At the end of 2014, 21-year-old Zala Skrbis completed an Honours Degree through the School of Biomedical Sciences (SBMS) at the University of Queensland. During the year she undertook a research project supervised by Dr J Bertran Gonzalez and Dr Miriam Matamales in the laboratory of Professor Jürgen Götz at the Clem Jones Centre for Ageing Dementia Research at QBI. We spoke to her about her research and life at QBI.

Tell us a little bit about your research?

The average age of worldwide populations is continuing to rise, bringing with it an increase in conditions associated with normal, healthy ageing, such as apathy. Apathy is a severe lack of motivation, culminating in a decrease in goal-directed behaviour and behavioural flexibility. Moreover, patients with mild cognitive impairment who also exhibit apathy are at an increased risk of developing Alzheimer’s disease, the most common form of dementia.

My research this year was focussed on studying the behavioural and neuronal changes that occur with ageing that may underlie the impairment of goal-directed action in the aged. Using a behavioural experiment specifically designed to address this in rodents, I found that aged animals were unable to adapt pre-existing learning when new learning was introduced. I also observed that this deficit in behaviour was accompanied by reduced neuronal activity in a particular region of the brain called the striatum, which is thought to be critical for goal-directed actions. By building on this research, we can develop an in-depth understanding of the causes of motivational decline in ageing and eventually design specific interventions for treating apathy symptoms in aged individuals and dementia patients.

What made you interested in neuroscience?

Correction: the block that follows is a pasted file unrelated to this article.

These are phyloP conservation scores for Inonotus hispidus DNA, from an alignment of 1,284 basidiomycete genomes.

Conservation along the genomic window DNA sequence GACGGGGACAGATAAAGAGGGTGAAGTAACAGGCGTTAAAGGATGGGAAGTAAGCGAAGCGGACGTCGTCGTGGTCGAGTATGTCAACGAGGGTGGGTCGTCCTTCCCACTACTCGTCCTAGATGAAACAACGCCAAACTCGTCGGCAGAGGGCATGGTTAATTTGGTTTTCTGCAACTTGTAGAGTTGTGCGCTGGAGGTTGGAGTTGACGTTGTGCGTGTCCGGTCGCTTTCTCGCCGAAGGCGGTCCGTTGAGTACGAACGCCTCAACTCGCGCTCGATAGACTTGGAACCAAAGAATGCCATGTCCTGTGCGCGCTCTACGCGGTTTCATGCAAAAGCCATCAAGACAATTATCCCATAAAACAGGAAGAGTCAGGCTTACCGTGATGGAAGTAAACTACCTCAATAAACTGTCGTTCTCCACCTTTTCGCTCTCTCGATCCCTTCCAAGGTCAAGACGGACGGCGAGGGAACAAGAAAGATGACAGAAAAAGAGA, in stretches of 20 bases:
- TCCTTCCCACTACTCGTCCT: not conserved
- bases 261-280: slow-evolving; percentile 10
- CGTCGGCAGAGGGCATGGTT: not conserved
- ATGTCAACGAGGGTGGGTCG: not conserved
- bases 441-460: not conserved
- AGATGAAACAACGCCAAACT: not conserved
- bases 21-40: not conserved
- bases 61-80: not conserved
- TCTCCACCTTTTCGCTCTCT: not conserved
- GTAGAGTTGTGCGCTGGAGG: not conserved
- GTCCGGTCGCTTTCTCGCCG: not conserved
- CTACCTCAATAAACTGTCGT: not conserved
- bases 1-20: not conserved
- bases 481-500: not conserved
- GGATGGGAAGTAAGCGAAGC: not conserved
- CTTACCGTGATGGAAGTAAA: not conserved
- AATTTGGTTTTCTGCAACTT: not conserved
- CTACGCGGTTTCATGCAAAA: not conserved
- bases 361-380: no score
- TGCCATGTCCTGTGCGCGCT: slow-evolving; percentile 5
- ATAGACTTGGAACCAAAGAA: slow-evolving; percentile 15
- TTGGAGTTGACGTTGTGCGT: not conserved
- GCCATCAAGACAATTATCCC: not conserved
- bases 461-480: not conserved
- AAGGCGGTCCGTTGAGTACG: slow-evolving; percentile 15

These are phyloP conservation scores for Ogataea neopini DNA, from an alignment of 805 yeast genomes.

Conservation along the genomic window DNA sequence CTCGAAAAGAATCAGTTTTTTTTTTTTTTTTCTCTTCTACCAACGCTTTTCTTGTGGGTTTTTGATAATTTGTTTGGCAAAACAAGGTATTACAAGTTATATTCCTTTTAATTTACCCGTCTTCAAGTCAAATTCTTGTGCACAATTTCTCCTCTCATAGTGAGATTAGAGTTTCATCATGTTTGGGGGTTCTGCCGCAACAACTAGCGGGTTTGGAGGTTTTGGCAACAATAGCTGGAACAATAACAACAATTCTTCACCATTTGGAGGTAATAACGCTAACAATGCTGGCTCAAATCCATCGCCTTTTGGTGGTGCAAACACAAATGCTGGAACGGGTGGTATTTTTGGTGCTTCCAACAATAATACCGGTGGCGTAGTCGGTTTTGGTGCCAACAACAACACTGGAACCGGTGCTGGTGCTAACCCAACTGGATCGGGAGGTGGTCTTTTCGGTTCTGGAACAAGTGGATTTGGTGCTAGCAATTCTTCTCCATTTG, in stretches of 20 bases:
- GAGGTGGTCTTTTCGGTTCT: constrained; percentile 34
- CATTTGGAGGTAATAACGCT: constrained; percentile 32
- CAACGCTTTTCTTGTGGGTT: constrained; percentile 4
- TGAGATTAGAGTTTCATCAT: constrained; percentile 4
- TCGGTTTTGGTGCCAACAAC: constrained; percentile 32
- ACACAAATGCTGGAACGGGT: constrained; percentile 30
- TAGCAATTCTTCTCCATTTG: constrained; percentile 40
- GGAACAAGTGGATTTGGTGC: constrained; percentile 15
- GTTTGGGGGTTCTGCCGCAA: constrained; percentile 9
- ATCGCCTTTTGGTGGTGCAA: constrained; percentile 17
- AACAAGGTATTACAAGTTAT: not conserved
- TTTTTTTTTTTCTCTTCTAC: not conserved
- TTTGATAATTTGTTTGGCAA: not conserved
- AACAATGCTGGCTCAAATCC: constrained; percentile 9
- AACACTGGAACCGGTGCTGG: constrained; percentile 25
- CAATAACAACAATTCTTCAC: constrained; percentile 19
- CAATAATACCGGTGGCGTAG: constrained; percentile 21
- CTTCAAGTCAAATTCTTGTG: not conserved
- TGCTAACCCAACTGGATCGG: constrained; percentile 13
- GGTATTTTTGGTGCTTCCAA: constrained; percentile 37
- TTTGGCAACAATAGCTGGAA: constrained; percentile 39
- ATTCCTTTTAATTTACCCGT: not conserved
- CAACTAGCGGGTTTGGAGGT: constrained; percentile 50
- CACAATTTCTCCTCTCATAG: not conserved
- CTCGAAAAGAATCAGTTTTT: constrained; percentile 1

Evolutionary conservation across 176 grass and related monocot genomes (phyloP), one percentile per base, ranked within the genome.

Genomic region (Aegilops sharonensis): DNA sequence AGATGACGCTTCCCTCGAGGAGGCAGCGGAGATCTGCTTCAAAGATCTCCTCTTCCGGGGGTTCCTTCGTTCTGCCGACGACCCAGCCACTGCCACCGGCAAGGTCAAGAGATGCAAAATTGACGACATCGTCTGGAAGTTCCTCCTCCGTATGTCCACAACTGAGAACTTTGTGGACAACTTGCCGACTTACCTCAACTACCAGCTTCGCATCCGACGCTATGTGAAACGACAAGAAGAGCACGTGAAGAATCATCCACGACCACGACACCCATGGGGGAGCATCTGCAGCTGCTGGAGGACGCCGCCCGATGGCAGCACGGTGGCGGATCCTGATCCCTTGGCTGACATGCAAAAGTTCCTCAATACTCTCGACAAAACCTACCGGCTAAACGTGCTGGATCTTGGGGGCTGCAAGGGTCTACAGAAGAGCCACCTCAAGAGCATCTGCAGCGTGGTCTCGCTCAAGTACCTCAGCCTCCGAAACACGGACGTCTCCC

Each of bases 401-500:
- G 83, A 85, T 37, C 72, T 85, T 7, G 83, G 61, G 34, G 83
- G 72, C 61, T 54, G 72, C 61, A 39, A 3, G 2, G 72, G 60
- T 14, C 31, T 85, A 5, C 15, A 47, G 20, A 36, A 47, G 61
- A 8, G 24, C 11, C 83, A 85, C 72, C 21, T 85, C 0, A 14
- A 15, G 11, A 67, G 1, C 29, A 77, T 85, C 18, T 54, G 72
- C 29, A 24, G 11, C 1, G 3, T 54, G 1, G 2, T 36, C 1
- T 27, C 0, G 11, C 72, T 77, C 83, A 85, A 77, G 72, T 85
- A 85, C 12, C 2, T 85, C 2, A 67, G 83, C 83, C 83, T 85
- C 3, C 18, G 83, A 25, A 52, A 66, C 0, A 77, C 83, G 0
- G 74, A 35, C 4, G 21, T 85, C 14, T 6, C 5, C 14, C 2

Throughout my undergraduate degree, my primary area of interest was anatomy. In my final year, a neuroanatomy subject sparked my interest in neuroscience. The following semester, I ventured a little further into neuroscience, and saw Professor Götz give a few guest lectures on Alzheimer’s disease. This interested me and I approached Jürgen about the possibility of doing Honours in his lab. He kindly invited me to tour the lab and introduced me to his lab group and the available projects. I was immediately drawn to J and Miriam’s research project due to the combination of innovative behavioural and neuronal approaches to answer a research question.

Tell us about the honours program?

The Honours program through SBMS was a research-only program, which meant that the main focus was undertaking a supervised research project. It was undoubtedly the most challenging year of my education thus far, but I gained so many new skills that will be useful both inside and outside of the lab. Throughout the year, I had many opportunities to present my research, such as the 3 Minute Thesis competition at the UQ Undergraduate Research Conference and the Inter-University Neuroscience and Mental Health Conference in Sydney. These experiences really improved my ability to communicate my research to the general public and scientists alike. However, perhaps the most enjoyable part of the year was being able to collaborate and network with other like-minded young scientists within QBI.

What would you like to do in the future?

The opportunity to do my Honours at QBI has been absolutely priceless as it has provided me with so many opportunities to meet and collaborate with other young scientists and extend my knowledge through seminars and conferences. I am sure that it has put me in good standing for whatever the future has in store. Currently, I am working as a Research Assistant for the Götz lab and I’m really looking forward to expanding the scope and diversity of my work by learning other lab techniques. I then plan to travel Europe for several months before returning to Brisbane, but following my travels, a PhD may be on the horizon, too. I would like to gain a better understanding of the behavioural alterations that occur with ageing because I think that this is a very current topic in a world where the people are living longer, healthier lives.